Mitch Landrieu has been flattered but not yet convinced by requests to throw his hat in the ring. He’s a comparatively young 58 and coming off a successful two terms in which he led the rebuilding after Hurricane Katrina. Like Trump, he has a gift of talking like a regular person, not a politician, and it’s easy to imagine him going toe-to-toe with the President on a debate stage. Unlike Donald Trump, he knows how to govern and connect with the African-American community. Despite his local Louisiana roots, he’s got the perspective of a statesman. His address arguing for taking down Confederate monuments is one of the best speeches of our young century, offering a searching explanation for how we need to wrestle with our history to do the right thing in real time.

Pete Buttigieg is the only one with his hat actually in the ring. And while his Indiana hometown is not typically seen as a springboard to national office, he’s developed a reputation as an earnest and inspirational leader from the industrial Midwest, a region that is sure to be a key battleground. At 37, he’s the youngest candidate in the race and boasts an impressive resume as a Rhodes scholar and an openly gay Afghanistan War vet.

Cory Booker and John Hickenlooper have good shots of becoming top-tier candidates if, as expected, they get in the race and their experience as mayors is balanced by their statewide successes, making the leap look less extreme. Booker can claim to bridge the two wings of the party while Hickenlooper can look to his centrist success in changing the political character of Colorado from reliably red to purple, trending blue.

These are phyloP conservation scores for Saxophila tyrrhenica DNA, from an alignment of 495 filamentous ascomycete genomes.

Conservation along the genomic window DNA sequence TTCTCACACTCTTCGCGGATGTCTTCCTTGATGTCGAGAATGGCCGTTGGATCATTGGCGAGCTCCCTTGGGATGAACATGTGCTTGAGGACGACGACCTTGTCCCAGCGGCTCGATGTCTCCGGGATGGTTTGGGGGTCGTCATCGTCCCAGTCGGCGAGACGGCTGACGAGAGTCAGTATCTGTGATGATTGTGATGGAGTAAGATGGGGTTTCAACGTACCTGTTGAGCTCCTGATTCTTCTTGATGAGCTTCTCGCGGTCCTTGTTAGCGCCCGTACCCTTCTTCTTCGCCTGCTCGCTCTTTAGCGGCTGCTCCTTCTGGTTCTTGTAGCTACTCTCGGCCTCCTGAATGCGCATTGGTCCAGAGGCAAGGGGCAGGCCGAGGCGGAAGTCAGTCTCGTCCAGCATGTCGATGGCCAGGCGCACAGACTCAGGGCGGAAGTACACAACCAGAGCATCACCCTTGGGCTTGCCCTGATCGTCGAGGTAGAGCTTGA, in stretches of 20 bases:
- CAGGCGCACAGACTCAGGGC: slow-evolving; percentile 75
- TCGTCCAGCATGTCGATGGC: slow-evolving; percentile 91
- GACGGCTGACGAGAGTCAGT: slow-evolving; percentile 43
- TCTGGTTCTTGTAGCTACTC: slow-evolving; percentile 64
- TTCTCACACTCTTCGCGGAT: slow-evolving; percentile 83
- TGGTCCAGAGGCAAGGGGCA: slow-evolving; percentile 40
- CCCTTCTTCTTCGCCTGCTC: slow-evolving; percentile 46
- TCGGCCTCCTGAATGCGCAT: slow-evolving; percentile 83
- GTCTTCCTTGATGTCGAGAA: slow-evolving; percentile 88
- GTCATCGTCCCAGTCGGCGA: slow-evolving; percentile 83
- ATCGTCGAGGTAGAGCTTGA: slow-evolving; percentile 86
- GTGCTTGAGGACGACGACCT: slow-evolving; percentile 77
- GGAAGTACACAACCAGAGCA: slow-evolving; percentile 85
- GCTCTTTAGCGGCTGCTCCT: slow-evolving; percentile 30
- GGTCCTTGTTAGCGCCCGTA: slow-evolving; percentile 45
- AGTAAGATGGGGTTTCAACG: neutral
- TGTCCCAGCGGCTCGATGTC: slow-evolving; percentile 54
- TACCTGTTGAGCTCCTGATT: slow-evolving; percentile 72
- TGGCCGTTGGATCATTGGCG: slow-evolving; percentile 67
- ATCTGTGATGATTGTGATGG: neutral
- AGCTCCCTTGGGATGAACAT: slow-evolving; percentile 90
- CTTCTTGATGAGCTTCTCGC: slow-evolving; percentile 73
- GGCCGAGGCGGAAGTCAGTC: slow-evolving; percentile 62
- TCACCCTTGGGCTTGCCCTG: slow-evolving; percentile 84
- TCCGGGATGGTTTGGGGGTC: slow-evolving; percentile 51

These are early days, and there’s plenty of time to turn conventional wisdom on its head. Back in 2007, Giuliani was the front-runner in many polls for the GOP nomination. I worked as director of speechwriting and deputy director of policy on that campaign, and so, I saw firsthand the turbulence that can come when a former mayor tries to run for president, even with a national reputation for leadership created in the wake of the defining attack of our time. Rudy’s success as mayor – cutting crime and welfare and taxes – couldn’t ultimately overcome conservative concern about his social policies in being pro-choice, pro-immigration and pro-gay rights. And that was in a party where compassionate conservatism still had a constituency.

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    Mayors should have a much easier time rising in the Democratic Party, where the social liberalism that comes from leading diverse urban areas is an asset while the core fiscal and law enforcement responsibilities could help balance the party’s progressivism for a national audience of swing voters in swing states.

    It’s still a huge leap, but at least mayors can say they would never allow the government to shut down. They understand that the basic job of governing is far more important than grandstanding. And out of practical necessity, they’re practiced in the politics of addition rather than division. While politics in Washington has degenerated into dysfunctional hyper-partisanship, it’s increasingly our local communities that give us hope. Watching fellow citizens work together to solve common problems offers a compelling countervision of America after four years of bitter polarization and self-inflicted paralysis.